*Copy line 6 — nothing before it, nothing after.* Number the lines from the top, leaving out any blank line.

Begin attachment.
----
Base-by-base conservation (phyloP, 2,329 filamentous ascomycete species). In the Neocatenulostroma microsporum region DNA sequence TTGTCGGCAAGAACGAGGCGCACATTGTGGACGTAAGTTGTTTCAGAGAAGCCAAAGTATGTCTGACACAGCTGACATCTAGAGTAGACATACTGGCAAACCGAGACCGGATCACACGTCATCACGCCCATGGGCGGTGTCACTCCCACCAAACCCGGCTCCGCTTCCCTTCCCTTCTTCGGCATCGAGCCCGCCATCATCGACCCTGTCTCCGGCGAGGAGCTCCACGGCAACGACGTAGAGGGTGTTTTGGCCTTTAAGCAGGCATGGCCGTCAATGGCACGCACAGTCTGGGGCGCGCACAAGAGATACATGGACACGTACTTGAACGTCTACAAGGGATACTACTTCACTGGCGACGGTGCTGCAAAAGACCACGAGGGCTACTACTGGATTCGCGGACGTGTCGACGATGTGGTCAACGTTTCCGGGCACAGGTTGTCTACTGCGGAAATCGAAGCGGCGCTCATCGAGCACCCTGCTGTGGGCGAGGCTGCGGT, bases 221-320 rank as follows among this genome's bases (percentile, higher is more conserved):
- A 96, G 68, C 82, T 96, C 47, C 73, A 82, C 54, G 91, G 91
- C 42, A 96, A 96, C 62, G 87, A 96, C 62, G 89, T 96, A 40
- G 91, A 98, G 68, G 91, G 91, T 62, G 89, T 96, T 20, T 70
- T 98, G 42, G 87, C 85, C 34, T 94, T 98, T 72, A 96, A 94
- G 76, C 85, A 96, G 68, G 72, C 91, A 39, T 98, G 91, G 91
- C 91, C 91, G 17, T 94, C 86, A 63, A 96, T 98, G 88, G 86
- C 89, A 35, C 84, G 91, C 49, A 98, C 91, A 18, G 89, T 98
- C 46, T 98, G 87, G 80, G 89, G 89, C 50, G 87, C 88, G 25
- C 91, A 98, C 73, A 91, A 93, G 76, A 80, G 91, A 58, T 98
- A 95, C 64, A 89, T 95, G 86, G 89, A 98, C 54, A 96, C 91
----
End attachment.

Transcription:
- G 76, C 85, A 96, G 68, G 72, C 91, A 39, T 98, G 91, G 91